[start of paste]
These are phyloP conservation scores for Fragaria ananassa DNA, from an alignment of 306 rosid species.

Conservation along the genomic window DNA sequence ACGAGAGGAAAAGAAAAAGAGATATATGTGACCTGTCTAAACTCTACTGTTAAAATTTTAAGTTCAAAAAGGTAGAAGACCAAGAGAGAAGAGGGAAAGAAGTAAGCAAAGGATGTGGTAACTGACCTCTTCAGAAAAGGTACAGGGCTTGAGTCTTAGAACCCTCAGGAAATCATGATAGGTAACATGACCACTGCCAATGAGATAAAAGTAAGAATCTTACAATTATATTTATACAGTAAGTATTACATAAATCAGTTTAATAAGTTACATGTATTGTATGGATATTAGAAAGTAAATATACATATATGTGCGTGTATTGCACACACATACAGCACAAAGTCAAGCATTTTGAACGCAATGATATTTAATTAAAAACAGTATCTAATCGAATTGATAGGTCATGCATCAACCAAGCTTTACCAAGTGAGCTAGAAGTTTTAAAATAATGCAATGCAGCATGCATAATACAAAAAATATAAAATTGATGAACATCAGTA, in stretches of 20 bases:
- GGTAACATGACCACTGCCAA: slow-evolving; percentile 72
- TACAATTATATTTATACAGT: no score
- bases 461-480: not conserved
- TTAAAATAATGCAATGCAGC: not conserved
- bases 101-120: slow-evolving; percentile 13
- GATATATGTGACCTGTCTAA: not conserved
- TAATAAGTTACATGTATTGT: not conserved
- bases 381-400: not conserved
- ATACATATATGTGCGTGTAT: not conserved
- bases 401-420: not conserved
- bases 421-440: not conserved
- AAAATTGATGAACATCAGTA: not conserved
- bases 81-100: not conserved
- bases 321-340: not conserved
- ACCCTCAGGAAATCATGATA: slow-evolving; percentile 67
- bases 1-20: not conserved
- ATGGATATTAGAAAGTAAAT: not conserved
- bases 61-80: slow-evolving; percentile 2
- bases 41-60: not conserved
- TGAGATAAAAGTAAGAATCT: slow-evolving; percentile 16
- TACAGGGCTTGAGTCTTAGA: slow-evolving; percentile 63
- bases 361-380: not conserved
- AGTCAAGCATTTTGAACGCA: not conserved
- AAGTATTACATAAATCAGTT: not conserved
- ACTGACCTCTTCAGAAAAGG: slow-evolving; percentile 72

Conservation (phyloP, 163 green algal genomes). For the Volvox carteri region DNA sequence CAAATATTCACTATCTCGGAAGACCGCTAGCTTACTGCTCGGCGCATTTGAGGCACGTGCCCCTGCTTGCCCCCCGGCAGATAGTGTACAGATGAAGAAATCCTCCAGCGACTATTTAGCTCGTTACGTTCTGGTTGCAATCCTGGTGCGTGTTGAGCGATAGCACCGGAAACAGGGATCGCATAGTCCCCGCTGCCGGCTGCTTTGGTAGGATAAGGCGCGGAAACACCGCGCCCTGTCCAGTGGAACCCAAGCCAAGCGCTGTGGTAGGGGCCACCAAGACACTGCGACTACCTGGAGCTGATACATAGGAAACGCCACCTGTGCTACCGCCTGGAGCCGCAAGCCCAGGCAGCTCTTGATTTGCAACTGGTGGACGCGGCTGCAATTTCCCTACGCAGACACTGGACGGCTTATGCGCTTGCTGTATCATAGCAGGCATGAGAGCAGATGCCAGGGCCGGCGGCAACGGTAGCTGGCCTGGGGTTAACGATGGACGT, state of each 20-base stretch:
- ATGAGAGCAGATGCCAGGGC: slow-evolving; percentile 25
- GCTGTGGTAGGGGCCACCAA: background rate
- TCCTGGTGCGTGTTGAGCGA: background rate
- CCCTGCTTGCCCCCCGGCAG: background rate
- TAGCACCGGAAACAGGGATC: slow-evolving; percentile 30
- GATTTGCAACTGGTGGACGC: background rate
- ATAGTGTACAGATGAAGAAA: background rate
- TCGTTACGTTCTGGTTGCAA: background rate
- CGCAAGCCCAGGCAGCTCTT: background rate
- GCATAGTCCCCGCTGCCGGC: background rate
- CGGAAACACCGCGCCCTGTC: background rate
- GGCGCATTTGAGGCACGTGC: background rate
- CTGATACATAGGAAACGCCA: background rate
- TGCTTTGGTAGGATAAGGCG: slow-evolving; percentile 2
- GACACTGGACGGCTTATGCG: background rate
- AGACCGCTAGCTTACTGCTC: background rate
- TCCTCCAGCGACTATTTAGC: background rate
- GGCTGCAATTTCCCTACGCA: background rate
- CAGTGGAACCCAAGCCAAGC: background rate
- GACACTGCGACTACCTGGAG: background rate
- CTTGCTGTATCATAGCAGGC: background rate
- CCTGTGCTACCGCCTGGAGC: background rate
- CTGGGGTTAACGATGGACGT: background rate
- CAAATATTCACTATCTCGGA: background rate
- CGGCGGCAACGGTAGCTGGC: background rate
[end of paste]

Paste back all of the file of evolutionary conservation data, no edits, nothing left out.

These are phyloP conservation scores for Fragaria ananassa DNA, from an alignment of 306 rosid species.

Conservation along the genomic window DNA sequence ACGAGAGGAAAAGAAAAAGAGATATATGTGACCTGTCTAAACTCTACTGTTAAAATTTTAAGTTCAAAAAGGTAGAAGACCAAGAGAGAAGAGGGAAAGAAGTAAGCAAAGGATGTGGTAACTGACCTCTTCAGAAAAGGTACAGGGCTTGAGTCTTAGAACCCTCAGGAAATCATGATAGGTAACATGACCACTGCCAATGAGATAAAAGTAAGAATCTTACAATTATATTTATACAGTAAGTATTACATAAATCAGTTTAATAAGTTACATGTATTGTATGGATATTAGAAAGTAAATATACATATATGTGCGTGTATTGCACACACATACAGCACAAAGTCAAGCATTTTGAACGCAATGATATTTAATTAAAAACAGTATCTAATCGAATTGATAGGTCATGCATCAACCAAGCTTTACCAAGTGAGCTAGAAGTTTTAAAATAATGCAATGCAGCATGCATAATACAAAAAATATAAAATTGATGAACATCAGTA, in stretches of 20 bases:
- GGTAACATGACCACTGCCAA: slow-evolving; percentile 72
- TACAATTATATTTATACAGT: no score
- bases 461-480: not conserved
- TTAAAATAATGCAATGCAGC: not conserved
- bases 101-120: slow-evolving; percentile 13
- GATATATGTGACCTGTCTAA: not conserved
- TAATAAGTTACATGTATTGT: not conserved
- bases 381-400: not conserved
- ATACATATATGTGCGTGTAT: not conserved
- bases 401-420: not conserved
- bases 421-440: not conserved
- AAAATTGATGAACATCAGTA: not conserved
- bases 81-100: not conserved
- bases 321-340: not conserved
- ACCCTCAGGAAATCATGATA: slow-evolving; percentile 67
- bases 1-20: not conserved
- ATGGATATTAGAAAGTAAAT: not conserved
- bases 61-80: slow-evolving; percentile 2
- bases 41-60: not conserved
- TGAGATAAAAGTAAGAATCT: slow-evolving; percentile 16
- TACAGGGCTTGAGTCTTAGA: slow-evolving; percentile 63
- bases 361-380: not conserved
- AGTCAAGCATTTTGAACGCA: not conserved
- AAGTATTACATAAATCAGTT: not conserved
- ACTGACCTCTTCAGAAAAGG: slow-evolving; percentile 72

Conservation (phyloP, 163 green algal genomes). For the Volvox carteri region DNA sequence CAAATATTCACTATCTCGGAAGACCGCTAGCTTACTGCTCGGCGCATTTGAGGCACGTGCCCCTGCTTGCCCCCCGGCAGATAGTGTACAGATGAAGAAATCCTCCAGCGACTATTTAGCTCGTTACGTTCTGGTTGCAATCCTGGTGCGTGTTGAGCGATAGCACCGGAAACAGGGATCGCATAGTCCCCGCTGCCGGCTGCTTTGGTAGGATAAGGCGCGGAAACACCGCGCCCTGTCCAGTGGAACCCAAGCCAAGCGCTGTGGTAGGGGCCACCAAGACACTGCGACTACCTGGAGCTGATACATAGGAAACGCCACCTGTGCTACCGCCTGGAGCCGCAAGCCCAGGCAGCTCTTGATTTGCAACTGGTGGACGCGGCTGCAATTTCCCTACGCAGACACTGGACGGCTTATGCGCTTGCTGTATCATAGCAGGCATGAGAGCAGATGCCAGGGCCGGCGGCAACGGTAGCTGGCCTGGGGTTAACGATGGACGT, state of each 20-base stretch:
- ATGAGAGCAGATGCCAGGGC: slow-evolving; percentile 25
- GCTGTGGTAGGGGCCACCAA: background rate
- TCCTGGTGCGTGTTGAGCGA: background rate
- CCCTGCTTGCCCCCCGGCAG: background rate
- TAGCACCGGAAACAGGGATC: slow-evolving; percentile 30
- GATTTGCAACTGGTGGACGC: background rate
- ATAGTGTACAGATGAAGAAA: background rate
- TCGTTACGTTCTGGTTGCAA: background rate
- CGCAAGCCCAGGCAGCTCTT: background rate
- GCATAGTCCCCGCTGCCGGC: background rate
- CGGAAACACCGCGCCCTGTC: background rate
- GGCGCATTTGAGGCACGTGC: background rate
- CTGATACATAGGAAACGCCA: background rate
- TGCTTTGGTAGGATAAGGCG: slow-evolving; percentile 2
- GACACTGGACGGCTTATGCG: background rate
- AGACCGCTAGCTTACTGCTC: background rate
- TCCTCCAGCGACTATTTAGC: background rate
- GGCTGCAATTTCCCTACGCA: background rate
- CAGTGGAACCCAAGCCAAGC: background rate
- GACACTGCGACTACCTGGAG: background rate
- CTTGCTGTATCATAGCAGGC: background rate
- CCTGTGCTACCGCCTGGAGC: background rate
- CTGGGGTTAACGATGGACGT: background rate
- CAAATATTCACTATCTCGGA: background rate
- CGGCGGCAACGGTAGCTGGC: background rate